Putin routinely mandates that his entire administration read certain philosophers that are overtly pro-Christian in order to promote his Christian vision for Russia
Putin continuously makes it clear that he envisions Russia as a Christian country.
In 2014, Putin called for the restoration of Kremlin’s historic Chudov (“of the Miracle”) and Voznesensky (Ascension) monasteries both of which were destroyed by the Bolsheviks. He also wants another church destroyed by the Bolsheviks in the Kremlin to be rebuilt.
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While the project is currently on hold until a scientific research is completed on the sites, the intent itself is symbolic.
The Kremlin is both the political and historic center not just of Moscow but of Russia. By calling for the restoration of these Christian buildings Putin repudiated the Soviet legacy with its atheist ideology and its record of anti-Christianity and reaffirms Orthodoxy as the heart of Russian culture.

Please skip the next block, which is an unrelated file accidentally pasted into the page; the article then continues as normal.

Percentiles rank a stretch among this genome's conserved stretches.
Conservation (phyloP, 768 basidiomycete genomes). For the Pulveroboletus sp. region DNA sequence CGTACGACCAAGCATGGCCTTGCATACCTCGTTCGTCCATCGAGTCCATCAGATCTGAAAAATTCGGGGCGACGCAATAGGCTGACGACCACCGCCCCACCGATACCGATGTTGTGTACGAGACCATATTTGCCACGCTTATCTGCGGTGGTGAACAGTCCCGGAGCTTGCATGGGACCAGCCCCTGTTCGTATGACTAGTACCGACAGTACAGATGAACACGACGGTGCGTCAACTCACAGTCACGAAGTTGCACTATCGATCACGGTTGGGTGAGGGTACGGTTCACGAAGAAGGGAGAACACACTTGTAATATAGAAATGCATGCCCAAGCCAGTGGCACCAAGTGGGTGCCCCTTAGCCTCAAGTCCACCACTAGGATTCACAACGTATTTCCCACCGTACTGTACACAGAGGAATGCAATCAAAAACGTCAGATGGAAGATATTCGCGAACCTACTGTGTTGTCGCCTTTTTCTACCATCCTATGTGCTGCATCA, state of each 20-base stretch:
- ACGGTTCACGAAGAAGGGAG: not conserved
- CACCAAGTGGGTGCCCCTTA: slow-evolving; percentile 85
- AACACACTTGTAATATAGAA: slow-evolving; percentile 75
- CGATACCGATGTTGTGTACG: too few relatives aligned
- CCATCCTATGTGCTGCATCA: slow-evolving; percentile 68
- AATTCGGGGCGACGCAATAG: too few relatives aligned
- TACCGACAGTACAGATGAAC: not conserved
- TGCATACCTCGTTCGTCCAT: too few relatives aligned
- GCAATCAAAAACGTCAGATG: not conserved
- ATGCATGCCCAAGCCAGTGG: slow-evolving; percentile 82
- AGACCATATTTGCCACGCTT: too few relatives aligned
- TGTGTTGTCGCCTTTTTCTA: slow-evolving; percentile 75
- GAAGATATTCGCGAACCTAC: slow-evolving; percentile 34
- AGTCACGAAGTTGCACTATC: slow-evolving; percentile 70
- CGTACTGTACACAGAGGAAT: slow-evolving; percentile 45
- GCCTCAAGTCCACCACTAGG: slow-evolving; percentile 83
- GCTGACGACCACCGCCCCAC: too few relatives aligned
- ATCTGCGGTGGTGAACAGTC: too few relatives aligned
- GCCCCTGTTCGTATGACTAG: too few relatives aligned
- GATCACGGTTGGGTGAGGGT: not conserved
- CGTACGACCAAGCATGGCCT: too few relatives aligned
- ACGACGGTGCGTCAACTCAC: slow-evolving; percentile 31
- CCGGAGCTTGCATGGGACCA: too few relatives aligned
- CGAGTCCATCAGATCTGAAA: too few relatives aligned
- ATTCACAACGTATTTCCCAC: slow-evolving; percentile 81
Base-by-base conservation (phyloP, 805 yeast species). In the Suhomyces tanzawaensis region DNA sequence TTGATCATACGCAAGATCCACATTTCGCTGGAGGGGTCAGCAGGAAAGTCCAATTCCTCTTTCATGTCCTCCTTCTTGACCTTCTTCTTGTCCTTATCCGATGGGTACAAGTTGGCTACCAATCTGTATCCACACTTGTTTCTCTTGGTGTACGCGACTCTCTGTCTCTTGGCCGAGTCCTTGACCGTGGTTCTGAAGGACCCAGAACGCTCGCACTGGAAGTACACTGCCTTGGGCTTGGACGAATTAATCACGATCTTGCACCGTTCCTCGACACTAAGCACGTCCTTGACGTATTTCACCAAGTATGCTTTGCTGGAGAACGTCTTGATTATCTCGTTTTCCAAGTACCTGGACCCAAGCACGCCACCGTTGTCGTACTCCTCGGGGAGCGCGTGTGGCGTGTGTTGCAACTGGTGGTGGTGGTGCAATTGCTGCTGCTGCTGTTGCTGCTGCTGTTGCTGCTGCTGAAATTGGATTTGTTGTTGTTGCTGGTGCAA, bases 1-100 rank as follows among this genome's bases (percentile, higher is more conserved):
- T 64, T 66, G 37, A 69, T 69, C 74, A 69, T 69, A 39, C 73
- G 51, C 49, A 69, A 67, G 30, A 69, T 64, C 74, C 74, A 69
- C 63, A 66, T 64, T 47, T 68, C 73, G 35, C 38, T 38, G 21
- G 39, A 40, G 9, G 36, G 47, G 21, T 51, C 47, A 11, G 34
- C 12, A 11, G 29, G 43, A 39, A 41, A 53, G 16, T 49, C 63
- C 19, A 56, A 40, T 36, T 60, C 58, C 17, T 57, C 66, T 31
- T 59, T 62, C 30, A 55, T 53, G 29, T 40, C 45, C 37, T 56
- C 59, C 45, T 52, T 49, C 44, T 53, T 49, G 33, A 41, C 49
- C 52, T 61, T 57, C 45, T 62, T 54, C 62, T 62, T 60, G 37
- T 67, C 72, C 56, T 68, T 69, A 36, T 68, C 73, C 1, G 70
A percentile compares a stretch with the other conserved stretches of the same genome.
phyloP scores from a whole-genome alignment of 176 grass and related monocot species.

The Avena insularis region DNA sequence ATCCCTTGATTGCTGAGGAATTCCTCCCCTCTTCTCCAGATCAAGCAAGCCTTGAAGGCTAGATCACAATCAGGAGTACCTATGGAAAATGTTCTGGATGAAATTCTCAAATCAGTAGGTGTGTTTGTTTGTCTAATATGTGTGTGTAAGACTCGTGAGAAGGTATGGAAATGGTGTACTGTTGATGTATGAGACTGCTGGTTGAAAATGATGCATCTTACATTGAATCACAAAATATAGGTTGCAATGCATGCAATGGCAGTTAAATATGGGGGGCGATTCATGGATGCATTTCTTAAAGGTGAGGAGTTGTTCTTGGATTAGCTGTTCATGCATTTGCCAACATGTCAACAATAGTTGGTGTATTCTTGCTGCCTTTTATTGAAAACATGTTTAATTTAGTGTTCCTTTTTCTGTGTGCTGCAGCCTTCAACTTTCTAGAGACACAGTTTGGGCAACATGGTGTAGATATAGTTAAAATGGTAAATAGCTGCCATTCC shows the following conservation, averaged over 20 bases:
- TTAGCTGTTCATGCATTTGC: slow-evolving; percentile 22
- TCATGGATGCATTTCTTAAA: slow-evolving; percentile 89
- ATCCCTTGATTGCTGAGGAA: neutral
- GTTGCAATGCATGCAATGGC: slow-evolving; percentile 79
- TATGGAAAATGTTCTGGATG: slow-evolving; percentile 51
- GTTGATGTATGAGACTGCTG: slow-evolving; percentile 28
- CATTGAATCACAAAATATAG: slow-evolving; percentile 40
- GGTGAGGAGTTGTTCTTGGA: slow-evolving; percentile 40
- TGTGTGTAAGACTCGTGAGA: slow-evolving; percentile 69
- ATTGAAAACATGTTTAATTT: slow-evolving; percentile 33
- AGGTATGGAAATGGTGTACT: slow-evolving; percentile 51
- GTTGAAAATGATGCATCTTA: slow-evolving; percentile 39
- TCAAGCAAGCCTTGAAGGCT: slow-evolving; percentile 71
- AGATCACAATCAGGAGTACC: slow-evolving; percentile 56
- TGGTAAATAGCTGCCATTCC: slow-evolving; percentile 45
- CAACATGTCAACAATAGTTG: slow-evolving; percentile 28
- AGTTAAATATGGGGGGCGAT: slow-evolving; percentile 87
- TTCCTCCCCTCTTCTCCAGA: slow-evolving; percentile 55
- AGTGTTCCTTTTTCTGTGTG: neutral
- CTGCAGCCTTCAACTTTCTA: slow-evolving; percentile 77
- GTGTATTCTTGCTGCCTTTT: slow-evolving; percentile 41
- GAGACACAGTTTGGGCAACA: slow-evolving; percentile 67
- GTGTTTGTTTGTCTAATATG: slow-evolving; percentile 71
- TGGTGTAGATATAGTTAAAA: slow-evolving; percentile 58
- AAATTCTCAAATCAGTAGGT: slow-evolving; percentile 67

A key element of Putin’s worldview is not just his commitment to the Russian Orthodox Church as an institution, but also his admiration for three 19th and 20th century Russian Christian philosophers—Nikolai Berdyaev, Vladimir Solovyov and Ivan Ilyin, all of whom he often quotes in his speeches. Russia’s regional governors were even instructed to read the works of these philosophers during their 2014 winter holidays.
The key message of these philosophers is of Russia’s messianic role in world history and of its need to preserve itself through Orthodoxy and restoration of its historic borders.
Studying the causes of Russia’s 20th century tragedy, Ilyin wrote:
“The Russian revolution is a reflection of the religious crisis we are living through now, an attempt to establish an anti-Christian public and state system thought up by Friedrich Nietzsche and economically and politically realized by Karl Marx. This anti-Christian virus was exported to Russia from the West…..
Losing our bond with God and the Christian tradition, mankind has become morally blind and gripped by materialism, irrationalism and nihilism.”